Tags: war | nation | economy

Nothing Rallies a Nation Like a War Does

Wednesday, 08 Feb 2012 09:24 AM

By Ashish Advani

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History is littered with wars that have been started primarily to distract the masses.

Several wars have led to reviving an economy that has gathered to support the war effort.

Look at World War I and II. In both cases, the U.S. industry effort was converted to produce weapons and support material to help in winning the war.

In each instance, the nation forgot all about the woes that plagued them and rallied behind the war effort as a united force.

Nothing rallies a nation like a war does.

In the case of the United States, we did start a war against a faceless enemy called “terrorism.” And the nation rallied behind the cause. They willingly gave up their freedom and liberties (Patriot Act, Homeland Security, TSA – where should I stop) to help protect the nation.

The problem with the war strategy – You have to win the war to share the spoils.

In the case of Iraq, I am not sure we actually won. Yes, the troops are out of Iraq. Yes, we killed Osama Bin Laden. But the spoils of the war (oil) haven’t come to the victors. And that has led to an even bigger collapse in the United States.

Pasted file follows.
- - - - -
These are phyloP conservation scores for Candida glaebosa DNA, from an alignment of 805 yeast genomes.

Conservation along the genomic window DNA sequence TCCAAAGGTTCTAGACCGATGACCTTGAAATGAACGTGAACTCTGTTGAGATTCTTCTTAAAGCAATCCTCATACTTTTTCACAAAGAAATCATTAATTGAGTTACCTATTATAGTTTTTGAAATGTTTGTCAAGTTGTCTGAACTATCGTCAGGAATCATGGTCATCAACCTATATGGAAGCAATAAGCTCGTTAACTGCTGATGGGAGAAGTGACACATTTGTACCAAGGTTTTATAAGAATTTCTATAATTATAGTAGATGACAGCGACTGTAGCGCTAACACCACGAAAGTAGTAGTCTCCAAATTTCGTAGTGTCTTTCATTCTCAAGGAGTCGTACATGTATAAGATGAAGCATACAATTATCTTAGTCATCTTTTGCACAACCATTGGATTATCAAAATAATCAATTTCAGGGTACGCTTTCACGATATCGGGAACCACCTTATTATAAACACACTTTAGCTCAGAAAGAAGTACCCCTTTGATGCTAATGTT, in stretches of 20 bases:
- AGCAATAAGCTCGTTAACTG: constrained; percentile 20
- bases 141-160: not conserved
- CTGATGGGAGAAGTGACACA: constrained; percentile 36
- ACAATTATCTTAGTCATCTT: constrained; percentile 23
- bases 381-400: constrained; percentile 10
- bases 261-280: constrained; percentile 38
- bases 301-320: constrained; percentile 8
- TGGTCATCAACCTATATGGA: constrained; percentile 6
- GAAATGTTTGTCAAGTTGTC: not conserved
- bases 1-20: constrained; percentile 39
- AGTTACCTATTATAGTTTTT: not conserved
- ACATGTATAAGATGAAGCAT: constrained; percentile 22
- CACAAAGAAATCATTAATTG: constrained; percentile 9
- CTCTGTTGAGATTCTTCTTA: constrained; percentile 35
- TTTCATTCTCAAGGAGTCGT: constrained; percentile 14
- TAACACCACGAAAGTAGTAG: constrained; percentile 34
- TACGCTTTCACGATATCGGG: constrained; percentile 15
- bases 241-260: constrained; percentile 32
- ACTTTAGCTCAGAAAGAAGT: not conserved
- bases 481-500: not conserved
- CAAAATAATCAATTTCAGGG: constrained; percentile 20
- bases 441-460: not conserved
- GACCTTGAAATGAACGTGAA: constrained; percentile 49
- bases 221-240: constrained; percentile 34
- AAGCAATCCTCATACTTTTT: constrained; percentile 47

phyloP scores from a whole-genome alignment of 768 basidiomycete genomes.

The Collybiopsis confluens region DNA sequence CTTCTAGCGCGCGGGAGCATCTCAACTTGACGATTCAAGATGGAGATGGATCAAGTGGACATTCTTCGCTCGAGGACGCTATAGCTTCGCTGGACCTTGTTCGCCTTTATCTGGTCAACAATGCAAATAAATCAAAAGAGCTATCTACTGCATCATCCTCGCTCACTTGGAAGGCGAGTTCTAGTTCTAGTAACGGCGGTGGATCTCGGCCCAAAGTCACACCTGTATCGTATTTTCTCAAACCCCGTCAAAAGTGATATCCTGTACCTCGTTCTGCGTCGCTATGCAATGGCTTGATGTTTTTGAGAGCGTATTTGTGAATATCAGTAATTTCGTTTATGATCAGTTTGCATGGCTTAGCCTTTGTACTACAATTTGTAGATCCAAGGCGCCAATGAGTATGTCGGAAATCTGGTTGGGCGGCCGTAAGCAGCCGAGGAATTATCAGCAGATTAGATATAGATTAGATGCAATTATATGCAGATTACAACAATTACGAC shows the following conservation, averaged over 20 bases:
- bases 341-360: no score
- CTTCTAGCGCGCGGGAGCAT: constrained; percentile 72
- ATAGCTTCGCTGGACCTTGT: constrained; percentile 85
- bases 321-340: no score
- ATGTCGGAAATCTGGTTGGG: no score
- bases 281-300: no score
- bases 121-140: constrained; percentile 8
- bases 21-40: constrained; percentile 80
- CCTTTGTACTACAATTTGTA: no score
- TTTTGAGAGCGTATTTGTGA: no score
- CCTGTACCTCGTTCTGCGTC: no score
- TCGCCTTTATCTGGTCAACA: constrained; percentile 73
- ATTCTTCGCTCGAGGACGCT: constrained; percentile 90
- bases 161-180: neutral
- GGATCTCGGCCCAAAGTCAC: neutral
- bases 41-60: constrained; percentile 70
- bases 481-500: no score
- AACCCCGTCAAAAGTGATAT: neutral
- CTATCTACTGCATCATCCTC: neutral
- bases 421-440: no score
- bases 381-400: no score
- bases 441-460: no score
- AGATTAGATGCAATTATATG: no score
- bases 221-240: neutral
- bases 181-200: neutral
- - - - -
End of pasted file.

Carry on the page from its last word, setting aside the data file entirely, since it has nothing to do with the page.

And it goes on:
I see a similar strategy being employed in Argentina now. Since 1833, Argentina has contested the Falkland Islands with Britain. And several skirmishes and wars have been fought over the islands. The last one in 1982 had the Argentineans pushed out again.

As the economic crisis in Argentina has reached a crescendo again, Argentine President Cristina Kirchner has decided to raise the rhetoric to fever pitch.

She has called for a meeting to make a grand announcement in which I expect she will push the two nations to the brink of war. The masses in Argentina agree to soccer and ownership of the Malvinas (local name for Falkland Islands) without argument. Since this movement to war, the protests against the nearly 30 percent inflation and other economic evils in the country have died down and everyone is watching.

What is the cause of the dispute? Both want the island for its growing oil drilling activities.

Back home, we have the rhetoric against Iran growing. The president has intensified the embargo against Iran. Since the last war didn’t bring any gains, and the Afghan war will never bring any (the country is broke, its main supply to the world is opium). I guess we have to start another war. And if that isn’t enough, the United States is sending a larger fleet to the South China Seas in what could be the start of a Cold War with China.

Sounds familiar?

Meanwhile India just announced their first estimate for fiscal year 2012 GDP at nearly 7 percent. So we have 7 percent growth in India and more than 8.5 percent in China. And in Europe we fret over Greece’s debt problems while the United States is looking to go to war again.

I strongly urge a carefully planned investment portfolio which brings you returns in double digits if not higher due to economic growth.

The war with China and/or Iran will be long, drawn out and with no real winners in the end.

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